The sociological phenomena of funding the arts
It’s grant season! So, if you know an artist then they are probably working on getting a grant written or procrastinating on writing a grant or wondering if they will ever get a grant or deliberately ignoring a grant deadline. I am struggling with writing a grant right now and perhaps taking time out to write this blog isn’t the most productive thing I could do but there you go and here I am writing, just not a grant.
I was painting last night and realized that it is kind of impossible to explain how art works. But this is what you need to do when you write a grant. You need to tell the jury what you are doing, why it is so important to you and how is it helping your career. I’ve been told over the years that the descriptions are not as important as the imagery you send. I would believe this if the grant I received came with great imagery, it did not. In fact it was one of the weaker assortments I had ever sent.
I used to take a look at what art projects received grants when I didn’t get one. Now I forget about it by the next day because I can’t be bothered any more to care or I’ve become too busy to care, either way, getting turned down hardly registers to me any more. But I still apply because you can’t win one without applying right?
I would prefer not to ever apply but I live with someone who does get them and they can make your life easier if you get one. Isn’t that what they are for? Maybe not. Years ago an arts officer told me that they were not a social organization which is why they don’t ask artists for income statements. Without asking whether artists actually need the grant because they don’t have the money to make their work creates a system where people who are millionaires can get a grant. Yes, they can. There have been several. But these organizations are not social organizations so they don’t ask.
What is a social organization? I guess it is one that helps people. People without money. But not artists. An artist’s merit is what determines whether they get help. Your merit is based on your imagery from past or current work and once again that description of what you do. Here’s what is really hard about this description, in only a few hundred words you need to explain your art, your philosophy, your project and why the funding is imperative without telling them how much you really need the money. Telling the jury you are poor doesn’t fit under merit.
To me it’s like that Stephen Harper quote about the ongoing violence against Aboriginal women in our country is just a bunch of crimes not sociological phenomena. You can get a cramp twisting your thoughts into such an idea. What this says to me is that Harper believes that the ongoing, unsolved disappearance and violent deaths of over 1000 Native women doesn’t reflect anything but that a lot of bad stuff happened to them. It takes anything remotely nuanced, patterned, institutional and systematic out of the mix completely. I know this is a rather grand and perhaps seemingly absurd comparison but hang in there.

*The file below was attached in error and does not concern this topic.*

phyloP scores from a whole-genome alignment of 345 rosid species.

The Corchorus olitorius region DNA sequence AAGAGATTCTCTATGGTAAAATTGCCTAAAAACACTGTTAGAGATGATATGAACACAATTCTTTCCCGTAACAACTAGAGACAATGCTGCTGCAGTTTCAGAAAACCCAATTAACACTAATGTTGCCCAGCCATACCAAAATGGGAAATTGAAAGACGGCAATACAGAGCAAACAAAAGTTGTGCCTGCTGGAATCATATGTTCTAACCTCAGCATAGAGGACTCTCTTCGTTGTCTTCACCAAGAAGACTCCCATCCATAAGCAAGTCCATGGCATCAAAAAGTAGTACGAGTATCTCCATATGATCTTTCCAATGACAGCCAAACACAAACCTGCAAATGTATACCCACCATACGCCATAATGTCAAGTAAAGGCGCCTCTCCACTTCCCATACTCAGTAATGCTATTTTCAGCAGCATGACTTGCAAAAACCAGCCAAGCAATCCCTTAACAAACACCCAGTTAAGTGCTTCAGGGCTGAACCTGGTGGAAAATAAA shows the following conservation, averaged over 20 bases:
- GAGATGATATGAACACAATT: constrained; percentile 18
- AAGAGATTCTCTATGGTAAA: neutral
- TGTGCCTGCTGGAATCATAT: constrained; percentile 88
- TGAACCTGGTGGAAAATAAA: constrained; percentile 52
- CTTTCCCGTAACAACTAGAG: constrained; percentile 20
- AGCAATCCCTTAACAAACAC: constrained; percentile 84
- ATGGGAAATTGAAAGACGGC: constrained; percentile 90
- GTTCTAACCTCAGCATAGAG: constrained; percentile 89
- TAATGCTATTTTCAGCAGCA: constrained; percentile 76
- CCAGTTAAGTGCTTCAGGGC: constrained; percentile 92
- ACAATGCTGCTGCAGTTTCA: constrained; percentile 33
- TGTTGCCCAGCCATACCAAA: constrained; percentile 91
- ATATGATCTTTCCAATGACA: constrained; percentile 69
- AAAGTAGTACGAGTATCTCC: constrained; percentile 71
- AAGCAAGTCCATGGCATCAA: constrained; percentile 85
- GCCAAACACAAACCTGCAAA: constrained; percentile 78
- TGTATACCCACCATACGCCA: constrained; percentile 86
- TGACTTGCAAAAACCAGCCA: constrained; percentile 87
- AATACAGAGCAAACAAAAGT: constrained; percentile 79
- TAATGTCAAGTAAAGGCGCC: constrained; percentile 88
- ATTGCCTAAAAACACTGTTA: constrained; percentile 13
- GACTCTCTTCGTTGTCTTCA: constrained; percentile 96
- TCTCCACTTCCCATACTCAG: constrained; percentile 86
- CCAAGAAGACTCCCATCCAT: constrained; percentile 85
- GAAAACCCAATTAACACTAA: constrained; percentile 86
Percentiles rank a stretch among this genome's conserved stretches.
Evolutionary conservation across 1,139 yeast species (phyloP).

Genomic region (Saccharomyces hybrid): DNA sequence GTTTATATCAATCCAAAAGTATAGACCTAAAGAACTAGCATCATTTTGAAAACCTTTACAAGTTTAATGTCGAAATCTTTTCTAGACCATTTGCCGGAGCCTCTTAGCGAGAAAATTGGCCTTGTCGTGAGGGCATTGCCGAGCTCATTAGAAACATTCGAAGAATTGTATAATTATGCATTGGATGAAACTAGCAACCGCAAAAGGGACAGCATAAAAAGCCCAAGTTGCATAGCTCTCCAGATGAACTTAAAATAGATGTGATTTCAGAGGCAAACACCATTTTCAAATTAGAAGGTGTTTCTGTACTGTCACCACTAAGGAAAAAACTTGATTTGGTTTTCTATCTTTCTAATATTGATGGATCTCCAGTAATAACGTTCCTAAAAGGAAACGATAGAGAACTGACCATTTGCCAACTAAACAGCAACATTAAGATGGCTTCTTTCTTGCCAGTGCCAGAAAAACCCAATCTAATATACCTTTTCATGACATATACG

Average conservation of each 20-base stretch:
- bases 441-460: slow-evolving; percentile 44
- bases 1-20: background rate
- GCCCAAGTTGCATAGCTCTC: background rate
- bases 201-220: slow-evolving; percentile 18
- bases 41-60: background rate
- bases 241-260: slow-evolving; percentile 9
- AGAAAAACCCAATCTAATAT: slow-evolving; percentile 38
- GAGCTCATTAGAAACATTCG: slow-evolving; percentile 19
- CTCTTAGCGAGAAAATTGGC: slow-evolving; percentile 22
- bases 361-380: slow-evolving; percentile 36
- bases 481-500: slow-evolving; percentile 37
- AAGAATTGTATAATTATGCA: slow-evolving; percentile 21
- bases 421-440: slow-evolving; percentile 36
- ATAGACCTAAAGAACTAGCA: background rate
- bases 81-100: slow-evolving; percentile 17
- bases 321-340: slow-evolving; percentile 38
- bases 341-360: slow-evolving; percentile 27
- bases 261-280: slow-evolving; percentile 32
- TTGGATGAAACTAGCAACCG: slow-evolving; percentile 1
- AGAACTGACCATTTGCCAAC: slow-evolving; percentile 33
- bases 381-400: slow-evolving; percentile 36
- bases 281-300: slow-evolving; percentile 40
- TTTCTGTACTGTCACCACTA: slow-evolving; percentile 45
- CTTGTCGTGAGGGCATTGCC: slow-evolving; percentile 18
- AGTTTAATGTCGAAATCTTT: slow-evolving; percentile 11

Telling artists that their incomes are not part of the equation when dealing with their merit and that funding for the arts isn’t a social obligation removes the chance for a larger view of how artists are coping with changes in the culture. Asking for a person’s income regardless of the art they make actually puts their intent and commitment on the table and illuminates to the larger public how artists actually get by. These organizations would then have statistics on how much income the artists in our country are making in real terms, and eventually this could turn into an understanding about how we subsidize the culture not the other way around. If people only know how little artists and arts organizations made while creating all the stuff they do they would be floored, and I think the conversation about art might change dramatically.
The way you gauge anything with human beings is to understand sociological processes and phenomena. We need these long views so that we can see patterns among us and safe guard against all sorts of things like having our basic rights compromised. Artist’s incomes are necessary to any discussion about the future of art and culture otherwise we continue on this boring treadmill of having to make a case why art matters every couple of years.
Speaking of treadmills, it’s grant season and I have got to get back to that description!!